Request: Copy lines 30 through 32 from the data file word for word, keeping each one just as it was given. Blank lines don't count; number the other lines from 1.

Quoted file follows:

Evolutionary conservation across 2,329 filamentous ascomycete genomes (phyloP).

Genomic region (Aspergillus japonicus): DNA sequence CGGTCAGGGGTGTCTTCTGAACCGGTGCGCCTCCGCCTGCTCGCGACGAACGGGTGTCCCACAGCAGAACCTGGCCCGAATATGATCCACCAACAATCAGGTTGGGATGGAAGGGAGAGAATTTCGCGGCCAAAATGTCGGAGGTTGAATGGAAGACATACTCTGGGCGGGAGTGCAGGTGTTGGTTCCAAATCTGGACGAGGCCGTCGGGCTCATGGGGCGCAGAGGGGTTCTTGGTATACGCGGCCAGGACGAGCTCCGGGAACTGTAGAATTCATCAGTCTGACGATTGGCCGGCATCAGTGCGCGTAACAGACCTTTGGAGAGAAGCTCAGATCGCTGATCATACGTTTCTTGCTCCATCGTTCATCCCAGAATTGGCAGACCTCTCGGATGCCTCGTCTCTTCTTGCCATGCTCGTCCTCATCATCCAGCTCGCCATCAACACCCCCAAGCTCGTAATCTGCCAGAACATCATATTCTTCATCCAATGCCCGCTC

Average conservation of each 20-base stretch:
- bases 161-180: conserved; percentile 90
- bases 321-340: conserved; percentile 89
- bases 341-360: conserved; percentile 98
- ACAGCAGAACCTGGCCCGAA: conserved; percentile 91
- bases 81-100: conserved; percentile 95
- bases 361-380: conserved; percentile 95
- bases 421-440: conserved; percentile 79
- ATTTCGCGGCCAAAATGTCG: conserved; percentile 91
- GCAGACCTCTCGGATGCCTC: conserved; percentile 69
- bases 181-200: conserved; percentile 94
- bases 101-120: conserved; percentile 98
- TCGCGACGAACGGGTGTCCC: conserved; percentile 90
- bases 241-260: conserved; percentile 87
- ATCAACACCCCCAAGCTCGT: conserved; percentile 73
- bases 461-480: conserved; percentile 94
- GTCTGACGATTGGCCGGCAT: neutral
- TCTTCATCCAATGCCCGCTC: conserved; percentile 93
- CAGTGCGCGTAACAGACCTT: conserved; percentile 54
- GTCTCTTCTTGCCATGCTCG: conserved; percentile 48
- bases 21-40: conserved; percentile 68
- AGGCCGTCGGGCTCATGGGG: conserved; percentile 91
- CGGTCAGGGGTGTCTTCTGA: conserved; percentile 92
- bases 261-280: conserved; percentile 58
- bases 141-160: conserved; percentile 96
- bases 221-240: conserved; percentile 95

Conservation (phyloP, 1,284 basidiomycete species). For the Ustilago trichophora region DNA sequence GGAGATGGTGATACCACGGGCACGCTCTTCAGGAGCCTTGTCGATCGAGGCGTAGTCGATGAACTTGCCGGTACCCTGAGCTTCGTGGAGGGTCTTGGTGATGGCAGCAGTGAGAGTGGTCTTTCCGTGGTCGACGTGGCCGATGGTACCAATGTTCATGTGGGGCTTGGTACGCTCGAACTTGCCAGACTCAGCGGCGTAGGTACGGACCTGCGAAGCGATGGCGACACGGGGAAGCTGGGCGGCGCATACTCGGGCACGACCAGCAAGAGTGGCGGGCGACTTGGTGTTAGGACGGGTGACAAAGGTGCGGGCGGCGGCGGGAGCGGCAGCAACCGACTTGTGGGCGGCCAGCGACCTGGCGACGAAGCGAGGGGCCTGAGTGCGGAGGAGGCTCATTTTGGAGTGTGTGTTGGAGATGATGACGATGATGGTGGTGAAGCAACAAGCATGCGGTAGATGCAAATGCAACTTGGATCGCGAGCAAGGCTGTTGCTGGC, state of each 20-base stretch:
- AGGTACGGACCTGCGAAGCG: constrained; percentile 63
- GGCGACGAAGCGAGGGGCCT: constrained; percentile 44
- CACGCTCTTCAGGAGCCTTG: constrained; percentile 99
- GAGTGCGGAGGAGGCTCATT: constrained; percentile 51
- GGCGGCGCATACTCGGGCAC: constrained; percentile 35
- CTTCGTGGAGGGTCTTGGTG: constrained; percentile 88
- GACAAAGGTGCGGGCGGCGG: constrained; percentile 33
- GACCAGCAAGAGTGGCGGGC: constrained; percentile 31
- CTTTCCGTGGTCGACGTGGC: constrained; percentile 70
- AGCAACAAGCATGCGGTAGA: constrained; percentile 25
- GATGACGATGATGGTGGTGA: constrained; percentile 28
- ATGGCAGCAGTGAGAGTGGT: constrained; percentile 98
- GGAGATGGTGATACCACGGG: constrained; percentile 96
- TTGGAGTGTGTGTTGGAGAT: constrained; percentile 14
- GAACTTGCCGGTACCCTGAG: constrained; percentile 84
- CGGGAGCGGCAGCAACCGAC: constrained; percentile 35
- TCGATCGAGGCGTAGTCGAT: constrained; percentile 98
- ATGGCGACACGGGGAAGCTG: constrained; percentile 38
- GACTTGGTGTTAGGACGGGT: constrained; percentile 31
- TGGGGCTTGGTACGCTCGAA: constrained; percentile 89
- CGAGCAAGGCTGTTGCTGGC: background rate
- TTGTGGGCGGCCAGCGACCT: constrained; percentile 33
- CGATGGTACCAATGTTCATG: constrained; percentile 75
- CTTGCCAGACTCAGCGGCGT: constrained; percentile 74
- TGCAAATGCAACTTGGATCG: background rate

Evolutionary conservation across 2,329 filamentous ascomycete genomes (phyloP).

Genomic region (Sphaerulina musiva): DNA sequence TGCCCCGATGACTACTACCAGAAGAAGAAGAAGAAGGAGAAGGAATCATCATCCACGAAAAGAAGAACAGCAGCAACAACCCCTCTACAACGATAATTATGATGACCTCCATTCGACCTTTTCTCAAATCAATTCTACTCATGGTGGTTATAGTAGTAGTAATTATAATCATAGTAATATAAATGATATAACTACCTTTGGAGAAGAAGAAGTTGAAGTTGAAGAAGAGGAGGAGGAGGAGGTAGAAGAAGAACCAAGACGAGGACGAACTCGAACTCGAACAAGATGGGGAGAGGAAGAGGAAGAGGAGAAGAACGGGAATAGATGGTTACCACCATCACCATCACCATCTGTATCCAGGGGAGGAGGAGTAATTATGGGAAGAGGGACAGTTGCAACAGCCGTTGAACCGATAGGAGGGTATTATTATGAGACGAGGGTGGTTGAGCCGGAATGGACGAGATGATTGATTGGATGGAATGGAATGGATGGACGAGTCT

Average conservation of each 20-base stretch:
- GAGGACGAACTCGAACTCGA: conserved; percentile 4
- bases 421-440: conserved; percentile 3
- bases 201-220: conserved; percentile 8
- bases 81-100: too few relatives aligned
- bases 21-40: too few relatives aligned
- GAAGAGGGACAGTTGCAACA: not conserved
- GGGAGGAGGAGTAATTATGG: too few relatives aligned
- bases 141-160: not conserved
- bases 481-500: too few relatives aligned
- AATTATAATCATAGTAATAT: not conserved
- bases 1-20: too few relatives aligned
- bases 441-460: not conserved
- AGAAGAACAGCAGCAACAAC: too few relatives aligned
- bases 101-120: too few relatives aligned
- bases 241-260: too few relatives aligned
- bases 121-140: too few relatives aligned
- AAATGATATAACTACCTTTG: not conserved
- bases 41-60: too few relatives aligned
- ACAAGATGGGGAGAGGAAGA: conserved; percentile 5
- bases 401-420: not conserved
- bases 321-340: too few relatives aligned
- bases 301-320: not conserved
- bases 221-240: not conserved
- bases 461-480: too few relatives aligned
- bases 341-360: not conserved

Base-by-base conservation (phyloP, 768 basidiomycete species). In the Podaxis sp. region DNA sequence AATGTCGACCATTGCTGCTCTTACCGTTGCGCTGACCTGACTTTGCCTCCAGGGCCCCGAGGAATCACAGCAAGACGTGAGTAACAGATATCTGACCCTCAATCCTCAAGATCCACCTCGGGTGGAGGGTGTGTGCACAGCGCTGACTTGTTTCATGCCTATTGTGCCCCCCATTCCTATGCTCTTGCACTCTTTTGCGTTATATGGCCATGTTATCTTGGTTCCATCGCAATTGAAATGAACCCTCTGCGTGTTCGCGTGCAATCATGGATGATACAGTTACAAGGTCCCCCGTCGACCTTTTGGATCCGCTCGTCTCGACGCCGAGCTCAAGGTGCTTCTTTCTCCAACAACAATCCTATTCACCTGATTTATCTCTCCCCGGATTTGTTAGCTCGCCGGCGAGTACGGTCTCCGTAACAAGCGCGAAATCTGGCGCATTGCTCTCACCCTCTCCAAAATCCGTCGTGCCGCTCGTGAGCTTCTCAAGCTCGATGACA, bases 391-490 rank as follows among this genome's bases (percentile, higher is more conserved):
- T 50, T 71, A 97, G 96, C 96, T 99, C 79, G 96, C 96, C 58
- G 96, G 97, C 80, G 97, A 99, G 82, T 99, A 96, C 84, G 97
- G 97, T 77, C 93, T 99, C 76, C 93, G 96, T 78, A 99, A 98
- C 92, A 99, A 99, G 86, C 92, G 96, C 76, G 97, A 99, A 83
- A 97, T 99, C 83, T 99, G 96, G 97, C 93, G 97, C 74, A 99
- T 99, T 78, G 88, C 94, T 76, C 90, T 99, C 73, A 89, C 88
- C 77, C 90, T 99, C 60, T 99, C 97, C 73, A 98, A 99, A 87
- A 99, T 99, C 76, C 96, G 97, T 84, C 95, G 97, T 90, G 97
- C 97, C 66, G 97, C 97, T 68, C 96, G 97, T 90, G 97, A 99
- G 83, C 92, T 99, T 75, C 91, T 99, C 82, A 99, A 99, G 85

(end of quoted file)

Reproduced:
- AGGTACGGACCTGCGAAGCG: constrained; percentile 63
- GGCGACGAAGCGAGGGGCCT: constrained; percentile 44
- CACGCTCTTCAGGAGCCTTG: constrained; percentile 99